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Author: Subject: Mathematical relationship between concentration and density
Amy Winehouse
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Mathematical relationship between concentration and density

Does any mathematical relationship exist between the concentration of a solute and the change in density of the solvent?

For example, wikipedia has a table of aqueous ethanol properties at varying concentrations. But if I didn't have that table, could I know the concentration of ethanol just by measuring the density? Obviously the lower the density, the higher the concentration of ethanol, but it's definitely not linear. Is it different for a gas dissolved in a liquid?

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sargent1015
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I know there is a relationship, but I think tables are necessary. I know my grandpa would measure the concentrations of his acids this way.

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IanCaio
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I would use something like this:

i.e., we have a solution of ethanol and water:

Assuming 'X' is the percentage of ethanol, and 'Y' is the percentage of water in a solution.

a) X*(Ethanol Density) + Y*(Water Density) = Measured Density

b) X + Y = 100%

Solving the system should work.

Example:
Measured Density = 0.86593 g/cm3
Ethanol Density = 0.78522 g/cm3
Water Density = 1 g/cm3

a) X*0.78522 + Y = 0.86593
b) X+Y=1 (or 100%)

from b):
0.78522X + 1 - X = 0.86593
0,21478X = 0.13407
X=0.62
Y=0.38

I took this data from a 70% ethanol. Since the error is quite big, I'm not sure if this method is accurate, if I dont have the right data here, or even if there is some kind of interaction between the ethanol and water that might make this sort of calculation misleading..
Amy Winehouse
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^That system assumes that the ethanol addition is volumetric to the density. All the tables I've looked at aren't linear =\

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tetrahedron
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everyone knows that ethanol and water shrink when mixed
IanCaio
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My bad guys, this explains the big difference on the values.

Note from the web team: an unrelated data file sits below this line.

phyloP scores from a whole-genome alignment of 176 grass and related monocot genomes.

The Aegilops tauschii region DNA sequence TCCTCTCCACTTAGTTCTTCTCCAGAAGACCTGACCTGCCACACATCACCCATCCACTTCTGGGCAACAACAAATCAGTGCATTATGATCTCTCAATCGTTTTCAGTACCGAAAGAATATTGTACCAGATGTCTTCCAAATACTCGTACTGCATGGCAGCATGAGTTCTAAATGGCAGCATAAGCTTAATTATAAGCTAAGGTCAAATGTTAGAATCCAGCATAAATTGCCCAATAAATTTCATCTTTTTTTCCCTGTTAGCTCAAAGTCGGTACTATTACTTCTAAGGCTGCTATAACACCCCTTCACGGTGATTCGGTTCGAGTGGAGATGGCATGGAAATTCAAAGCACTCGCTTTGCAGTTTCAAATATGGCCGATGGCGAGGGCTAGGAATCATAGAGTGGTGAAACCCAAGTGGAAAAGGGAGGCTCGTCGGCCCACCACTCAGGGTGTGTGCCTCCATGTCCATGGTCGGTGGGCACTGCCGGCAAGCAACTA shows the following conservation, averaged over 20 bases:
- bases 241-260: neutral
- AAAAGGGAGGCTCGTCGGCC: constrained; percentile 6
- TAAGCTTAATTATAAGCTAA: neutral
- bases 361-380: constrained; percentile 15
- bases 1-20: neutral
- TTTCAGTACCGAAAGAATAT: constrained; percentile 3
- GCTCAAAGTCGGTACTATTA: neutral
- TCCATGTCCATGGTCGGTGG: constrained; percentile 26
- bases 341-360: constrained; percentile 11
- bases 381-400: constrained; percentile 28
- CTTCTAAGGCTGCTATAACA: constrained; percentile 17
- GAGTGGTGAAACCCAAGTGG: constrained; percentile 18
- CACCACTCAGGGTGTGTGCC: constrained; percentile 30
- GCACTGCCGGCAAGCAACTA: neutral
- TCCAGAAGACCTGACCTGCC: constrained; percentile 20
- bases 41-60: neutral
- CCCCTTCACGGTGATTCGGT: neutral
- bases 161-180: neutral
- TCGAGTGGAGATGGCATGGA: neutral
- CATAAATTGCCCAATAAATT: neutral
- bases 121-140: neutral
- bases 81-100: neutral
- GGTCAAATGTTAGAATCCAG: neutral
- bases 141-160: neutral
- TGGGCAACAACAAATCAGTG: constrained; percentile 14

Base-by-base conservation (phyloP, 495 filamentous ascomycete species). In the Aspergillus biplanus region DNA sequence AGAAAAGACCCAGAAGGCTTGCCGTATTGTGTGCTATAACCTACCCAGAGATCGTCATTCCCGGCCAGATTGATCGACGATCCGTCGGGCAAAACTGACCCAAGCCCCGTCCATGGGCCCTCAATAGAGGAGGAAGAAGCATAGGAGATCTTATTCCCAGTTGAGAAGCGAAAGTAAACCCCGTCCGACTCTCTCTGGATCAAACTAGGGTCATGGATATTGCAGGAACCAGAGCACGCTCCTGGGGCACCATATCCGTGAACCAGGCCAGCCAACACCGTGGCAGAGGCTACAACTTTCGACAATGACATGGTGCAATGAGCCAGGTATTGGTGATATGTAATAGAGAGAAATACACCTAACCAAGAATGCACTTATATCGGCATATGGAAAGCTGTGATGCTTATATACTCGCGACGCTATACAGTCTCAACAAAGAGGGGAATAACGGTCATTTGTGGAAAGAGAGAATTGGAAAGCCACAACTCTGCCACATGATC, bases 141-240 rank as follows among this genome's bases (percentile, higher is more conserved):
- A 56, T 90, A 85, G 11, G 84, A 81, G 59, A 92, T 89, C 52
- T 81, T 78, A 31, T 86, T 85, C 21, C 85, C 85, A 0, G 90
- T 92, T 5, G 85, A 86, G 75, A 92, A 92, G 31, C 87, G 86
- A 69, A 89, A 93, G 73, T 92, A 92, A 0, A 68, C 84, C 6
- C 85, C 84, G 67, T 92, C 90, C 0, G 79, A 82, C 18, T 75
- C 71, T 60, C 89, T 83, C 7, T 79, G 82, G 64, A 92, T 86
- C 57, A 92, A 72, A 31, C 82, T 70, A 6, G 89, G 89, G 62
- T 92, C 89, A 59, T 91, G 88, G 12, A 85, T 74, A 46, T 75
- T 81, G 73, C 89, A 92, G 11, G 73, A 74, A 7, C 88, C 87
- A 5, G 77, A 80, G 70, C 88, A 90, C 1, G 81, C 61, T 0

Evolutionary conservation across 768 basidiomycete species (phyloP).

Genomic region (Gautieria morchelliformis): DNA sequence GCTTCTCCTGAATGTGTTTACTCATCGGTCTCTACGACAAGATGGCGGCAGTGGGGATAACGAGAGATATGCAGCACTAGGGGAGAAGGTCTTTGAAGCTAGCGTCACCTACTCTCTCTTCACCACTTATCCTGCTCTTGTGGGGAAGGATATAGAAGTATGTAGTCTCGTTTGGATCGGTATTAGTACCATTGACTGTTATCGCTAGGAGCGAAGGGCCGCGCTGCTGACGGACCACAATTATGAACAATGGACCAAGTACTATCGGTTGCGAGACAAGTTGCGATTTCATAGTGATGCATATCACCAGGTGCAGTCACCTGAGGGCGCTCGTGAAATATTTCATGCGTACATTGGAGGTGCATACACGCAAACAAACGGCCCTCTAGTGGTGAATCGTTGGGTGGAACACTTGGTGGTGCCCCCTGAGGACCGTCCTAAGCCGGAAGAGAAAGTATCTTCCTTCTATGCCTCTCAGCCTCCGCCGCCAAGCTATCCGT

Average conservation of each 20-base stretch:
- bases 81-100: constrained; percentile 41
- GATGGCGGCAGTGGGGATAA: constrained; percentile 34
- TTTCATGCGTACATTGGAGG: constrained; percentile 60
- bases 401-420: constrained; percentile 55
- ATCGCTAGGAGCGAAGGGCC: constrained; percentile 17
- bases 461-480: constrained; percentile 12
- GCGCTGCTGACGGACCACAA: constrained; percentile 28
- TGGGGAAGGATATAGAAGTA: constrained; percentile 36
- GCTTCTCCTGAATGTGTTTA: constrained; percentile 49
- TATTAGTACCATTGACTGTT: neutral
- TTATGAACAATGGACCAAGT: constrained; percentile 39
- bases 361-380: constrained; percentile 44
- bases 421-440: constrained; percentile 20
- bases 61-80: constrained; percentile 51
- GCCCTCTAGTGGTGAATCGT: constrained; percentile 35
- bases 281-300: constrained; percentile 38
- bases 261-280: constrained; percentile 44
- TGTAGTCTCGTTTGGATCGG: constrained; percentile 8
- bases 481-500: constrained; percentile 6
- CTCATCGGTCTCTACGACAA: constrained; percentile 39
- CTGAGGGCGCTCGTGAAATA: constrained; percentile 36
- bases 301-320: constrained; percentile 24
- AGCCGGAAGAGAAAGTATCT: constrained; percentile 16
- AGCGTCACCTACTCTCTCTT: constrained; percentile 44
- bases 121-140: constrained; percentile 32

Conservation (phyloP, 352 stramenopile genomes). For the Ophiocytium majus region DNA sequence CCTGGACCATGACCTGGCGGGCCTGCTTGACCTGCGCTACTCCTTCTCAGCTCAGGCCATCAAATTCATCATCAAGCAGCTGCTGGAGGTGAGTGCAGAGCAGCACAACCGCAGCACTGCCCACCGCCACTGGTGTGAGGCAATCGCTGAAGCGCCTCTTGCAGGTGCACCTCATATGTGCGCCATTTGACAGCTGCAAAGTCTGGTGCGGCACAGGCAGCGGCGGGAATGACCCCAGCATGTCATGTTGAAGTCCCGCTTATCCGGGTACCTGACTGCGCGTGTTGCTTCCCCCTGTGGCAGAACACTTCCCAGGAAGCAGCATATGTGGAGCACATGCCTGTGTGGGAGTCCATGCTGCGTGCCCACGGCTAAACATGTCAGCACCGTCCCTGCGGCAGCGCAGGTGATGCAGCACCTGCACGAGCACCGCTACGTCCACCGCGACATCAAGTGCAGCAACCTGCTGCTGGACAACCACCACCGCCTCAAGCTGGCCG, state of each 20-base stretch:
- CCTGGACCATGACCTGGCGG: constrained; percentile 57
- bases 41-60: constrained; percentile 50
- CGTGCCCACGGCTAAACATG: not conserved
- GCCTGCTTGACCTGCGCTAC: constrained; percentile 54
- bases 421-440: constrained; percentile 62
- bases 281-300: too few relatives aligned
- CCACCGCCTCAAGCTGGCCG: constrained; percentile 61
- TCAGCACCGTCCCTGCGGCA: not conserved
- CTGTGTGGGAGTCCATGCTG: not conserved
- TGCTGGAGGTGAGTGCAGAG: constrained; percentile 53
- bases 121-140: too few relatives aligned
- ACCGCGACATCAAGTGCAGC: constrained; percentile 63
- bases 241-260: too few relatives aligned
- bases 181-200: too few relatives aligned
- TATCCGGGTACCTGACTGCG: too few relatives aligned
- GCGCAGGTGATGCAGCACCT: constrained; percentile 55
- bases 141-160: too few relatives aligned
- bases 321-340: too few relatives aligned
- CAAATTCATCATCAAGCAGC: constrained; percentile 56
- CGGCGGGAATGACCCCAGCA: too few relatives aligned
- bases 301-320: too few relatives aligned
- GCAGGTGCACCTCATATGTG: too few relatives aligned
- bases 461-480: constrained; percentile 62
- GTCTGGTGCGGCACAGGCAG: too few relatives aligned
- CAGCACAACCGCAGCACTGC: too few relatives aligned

There is no way to deduce the final volume of a mixture of ethanol and water?
Nicodem
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Yes, for some systems you can find empirical mathematical models of density vs. concentration in the literature. These are commonly polynomial equations using at least two empirical factors. But a mathematical model is generally no more exact than a data rich table can be. Due to lack of proper advantage, and due to practical reasons, most people will still prefer to use tabular data.

The "EniG Chemistry Assistant" chemical calculator has some mathematical models of a few most common compositions with water already integrated (e.g., acetic acid, acetone, HCl, H2SO4, etc.).

…there is a human touch of the cultist “believer” in every theorist that he must struggle against as being unworthy of the scientist. Some of the greatest men of science have publicly repudiated a theory which earlier they hotly defended. In this lies their scientific temper, not in the scientific defense of the theory. - Weston La Barre (Ghost Dance, 1972)

Amy Winehouse
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Thanks Nicodem that was a really helpful answer. I gassed some methylamine into some methanol and my dumbass didn't weigh it. I had to spend two days neutralizing it and vaccuum distilling. Also, thanks for the info on the chemistry assistant. I had a feeling there was too much randomness in volumetric additions to be modeled simply by mathematics. Data tables and excel linear least square approximations are the best we can get.

Maybe I'll start collecting data on various solvent/concentration relationships and save them as excel files and collect a database of least square approximation equations for various systems. Most of the chemistry I do I use methanol as a solvent. If I made tables, where would an appropriate place to post my data on SM be/would people even be interested? If anyone has any methanolic equations please PM them to me.

Thanks again guys.

"I'm too drunk to taste this chicken"
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